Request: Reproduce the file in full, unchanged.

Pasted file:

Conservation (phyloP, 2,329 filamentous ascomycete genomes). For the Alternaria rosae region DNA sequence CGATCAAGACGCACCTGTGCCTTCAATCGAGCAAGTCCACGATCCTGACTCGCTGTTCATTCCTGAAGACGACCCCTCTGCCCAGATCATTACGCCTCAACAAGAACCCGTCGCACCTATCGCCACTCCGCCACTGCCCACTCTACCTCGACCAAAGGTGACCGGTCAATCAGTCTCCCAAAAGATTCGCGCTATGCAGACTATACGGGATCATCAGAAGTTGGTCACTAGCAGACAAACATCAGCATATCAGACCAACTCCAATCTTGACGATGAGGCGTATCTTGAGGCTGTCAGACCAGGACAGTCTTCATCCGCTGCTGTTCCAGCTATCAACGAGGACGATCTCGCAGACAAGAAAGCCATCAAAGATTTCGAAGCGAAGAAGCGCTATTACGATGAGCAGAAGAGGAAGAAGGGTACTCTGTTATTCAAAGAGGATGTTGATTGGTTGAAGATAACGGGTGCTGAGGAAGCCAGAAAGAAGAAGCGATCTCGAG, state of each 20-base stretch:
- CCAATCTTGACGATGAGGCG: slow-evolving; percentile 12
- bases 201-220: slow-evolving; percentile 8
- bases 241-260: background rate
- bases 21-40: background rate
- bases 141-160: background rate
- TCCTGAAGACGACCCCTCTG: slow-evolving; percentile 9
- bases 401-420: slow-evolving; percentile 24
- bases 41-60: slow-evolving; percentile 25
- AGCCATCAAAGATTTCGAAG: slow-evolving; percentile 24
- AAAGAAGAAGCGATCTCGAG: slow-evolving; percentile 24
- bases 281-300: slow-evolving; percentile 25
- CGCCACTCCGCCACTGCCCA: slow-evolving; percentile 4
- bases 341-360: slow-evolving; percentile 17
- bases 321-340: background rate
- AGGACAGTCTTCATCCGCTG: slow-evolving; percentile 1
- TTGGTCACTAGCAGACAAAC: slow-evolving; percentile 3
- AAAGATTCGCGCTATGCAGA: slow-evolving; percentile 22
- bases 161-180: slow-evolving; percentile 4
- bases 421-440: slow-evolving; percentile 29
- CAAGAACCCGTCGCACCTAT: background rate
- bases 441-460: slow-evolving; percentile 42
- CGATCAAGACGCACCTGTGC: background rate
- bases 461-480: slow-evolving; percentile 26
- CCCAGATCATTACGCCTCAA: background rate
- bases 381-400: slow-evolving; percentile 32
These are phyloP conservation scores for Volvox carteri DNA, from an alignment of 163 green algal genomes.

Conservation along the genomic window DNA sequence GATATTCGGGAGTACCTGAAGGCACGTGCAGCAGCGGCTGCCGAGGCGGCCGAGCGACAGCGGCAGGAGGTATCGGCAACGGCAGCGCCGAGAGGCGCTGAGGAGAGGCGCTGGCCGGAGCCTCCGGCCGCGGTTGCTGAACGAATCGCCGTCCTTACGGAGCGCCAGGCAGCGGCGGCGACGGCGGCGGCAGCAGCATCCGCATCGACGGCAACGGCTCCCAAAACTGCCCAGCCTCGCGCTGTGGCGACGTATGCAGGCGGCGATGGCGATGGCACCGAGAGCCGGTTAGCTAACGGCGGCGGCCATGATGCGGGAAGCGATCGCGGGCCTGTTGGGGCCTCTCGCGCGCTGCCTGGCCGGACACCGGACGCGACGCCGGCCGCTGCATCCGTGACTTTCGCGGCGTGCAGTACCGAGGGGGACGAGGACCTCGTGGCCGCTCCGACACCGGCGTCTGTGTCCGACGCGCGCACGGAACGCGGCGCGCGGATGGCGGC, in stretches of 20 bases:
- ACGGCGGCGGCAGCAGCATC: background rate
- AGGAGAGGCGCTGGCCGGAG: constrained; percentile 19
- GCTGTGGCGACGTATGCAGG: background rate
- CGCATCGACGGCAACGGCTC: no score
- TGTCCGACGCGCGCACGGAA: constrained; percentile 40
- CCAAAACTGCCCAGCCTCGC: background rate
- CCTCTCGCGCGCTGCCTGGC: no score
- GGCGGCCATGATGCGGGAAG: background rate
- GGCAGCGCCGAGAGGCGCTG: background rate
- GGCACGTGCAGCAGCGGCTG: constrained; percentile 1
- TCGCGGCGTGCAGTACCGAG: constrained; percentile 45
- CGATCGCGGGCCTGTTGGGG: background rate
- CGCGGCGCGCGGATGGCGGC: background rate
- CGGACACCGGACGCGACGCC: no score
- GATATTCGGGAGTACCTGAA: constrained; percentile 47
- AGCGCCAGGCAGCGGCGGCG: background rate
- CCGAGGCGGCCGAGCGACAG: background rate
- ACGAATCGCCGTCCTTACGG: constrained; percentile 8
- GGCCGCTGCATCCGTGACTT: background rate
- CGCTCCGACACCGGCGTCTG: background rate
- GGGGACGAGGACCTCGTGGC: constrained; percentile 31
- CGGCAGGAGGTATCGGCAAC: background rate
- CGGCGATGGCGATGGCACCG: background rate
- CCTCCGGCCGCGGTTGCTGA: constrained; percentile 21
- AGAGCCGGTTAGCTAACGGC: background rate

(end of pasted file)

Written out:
Conservation (phyloP, 2,329 filamentous ascomycete genomes). For the Alternaria rosae region DNA sequence CGATCAAGACGCACCTGTGCCTTCAATCGAGCAAGTCCACGATCCTGACTCGCTGTTCATTCCTGAAGACGACCCCTCTGCCCAGATCATTACGCCTCAACAAGAACCCGTCGCACCTATCGCCACTCCGCCACTGCCCACTCTACCTCGACCAAAGGTGACCGGTCAATCAGTCTCCCAAAAGATTCGCGCTATGCAGACTATACGGGATCATCAGAAGTTGGTCACTAGCAGACAAACATCAGCATATCAGACCAACTCCAATCTTGACGATGAGGCGTATCTTGAGGCTGTCAGACCAGGACAGTCTTCATCCGCTGCTGTTCCAGCTATCAACGAGGACGATCTCGCAGACAAGAAAGCCATCAAAGATTTCGAAGCGAAGAAGCGCTATTACGATGAGCAGAAGAGGAAGAAGGGTACTCTGTTATTCAAAGAGGATGTTGATTGGTTGAAGATAACGGGTGCTGAGGAAGCCAGAAAGAAGAAGCGATCTCGAG, state of each 20-base stretch:
- CCAATCTTGACGATGAGGCG: slow-evolving; percentile 12
- bases 201-220: slow-evolving; percentile 8
- bases 241-260: background rate
- bases 21-40: background rate
- bases 141-160: background rate
- TCCTGAAGACGACCCCTCTG: slow-evolving; percentile 9
- bases 401-420: slow-evolving; percentile 24
- bases 41-60: slow-evolving; percentile 25
- AGCCATCAAAGATTTCGAAG: slow-evolving; percentile 24
- AAAGAAGAAGCGATCTCGAG: slow-evolving; percentile 24
- bases 281-300: slow-evolving; percentile 25
- CGCCACTCCGCCACTGCCCA: slow-evolving; percentile 4
- bases 341-360: slow-evolving; percentile 17
- bases 321-340: background rate
- AGGACAGTCTTCATCCGCTG: slow-evolving; percentile 1
- TTGGTCACTAGCAGACAAAC: slow-evolving; percentile 3
- AAAGATTCGCGCTATGCAGA: slow-evolving; percentile 22
- bases 161-180: slow-evolving; percentile 4
- bases 421-440: slow-evolving; percentile 29
- CAAGAACCCGTCGCACCTAT: background rate
- bases 441-460: slow-evolving; percentile 42
- CGATCAAGACGCACCTGTGC: background rate
- bases 461-480: slow-evolving; percentile 26
- CCCAGATCATTACGCCTCAA: background rate
- bases 381-400: slow-evolving; percentile 32
These are phyloP conservation scores for Volvox carteri DNA, from an alignment of 163 green algal genomes.

Conservation along the genomic window DNA sequence GATATTCGGGAGTACCTGAAGGCACGTGCAGCAGCGGCTGCCGAGGCGGCCGAGCGACAGCGGCAGGAGGTATCGGCAACGGCAGCGCCGAGAGGCGCTGAGGAGAGGCGCTGGCCGGAGCCTCCGGCCGCGGTTGCTGAACGAATCGCCGTCCTTACGGAGCGCCAGGCAGCGGCGGCGACGGCGGCGGCAGCAGCATCCGCATCGACGGCAACGGCTCCCAAAACTGCCCAGCCTCGCGCTGTGGCGACGTATGCAGGCGGCGATGGCGATGGCACCGAGAGCCGGTTAGCTAACGGCGGCGGCCATGATGCGGGAAGCGATCGCGGGCCTGTTGGGGCCTCTCGCGCGCTGCCTGGCCGGACACCGGACGCGACGCCGGCCGCTGCATCCGTGACTTTCGCGGCGTGCAGTACCGAGGGGGACGAGGACCTCGTGGCCGCTCCGACACCGGCGTCTGTGTCCGACGCGCGCACGGAACGCGGCGCGCGGATGGCGGC, in stretches of 20 bases:
- ACGGCGGCGGCAGCAGCATC: background rate
- AGGAGAGGCGCTGGCCGGAG: constrained; percentile 19
- GCTGTGGCGACGTATGCAGG: background rate
- CGCATCGACGGCAACGGCTC: no score
- TGTCCGACGCGCGCACGGAA: constrained; percentile 40
- CCAAAACTGCCCAGCCTCGC: background rate
- CCTCTCGCGCGCTGCCTGGC: no score
- GGCGGCCATGATGCGGGAAG: background rate
- GGCAGCGCCGAGAGGCGCTG: background rate
- GGCACGTGCAGCAGCGGCTG: constrained; percentile 1
- TCGCGGCGTGCAGTACCGAG: constrained; percentile 45
- CGATCGCGGGCCTGTTGGGG: background rate
- CGCGGCGCGCGGATGGCGGC: background rate
- CGGACACCGGACGCGACGCC: no score
- GATATTCGGGAGTACCTGAA: constrained; percentile 47
- AGCGCCAGGCAGCGGCGGCG: background rate
- CCGAGGCGGCCGAGCGACAG: background rate
- ACGAATCGCCGTCCTTACGG: constrained; percentile 8
- GGCCGCTGCATCCGTGACTT: background rate
- CGCTCCGACACCGGCGTCTG: background rate
- GGGGACGAGGACCTCGTGGC: constrained; percentile 31
- CGGCAGGAGGTATCGGCAAC: background rate
- CGGCGATGGCGATGGCACCG: background rate
- CCTCCGGCCGCGGTTGCTGA: constrained; percentile 21
- AGAGCCGGTTAGCTAACGGC: background rate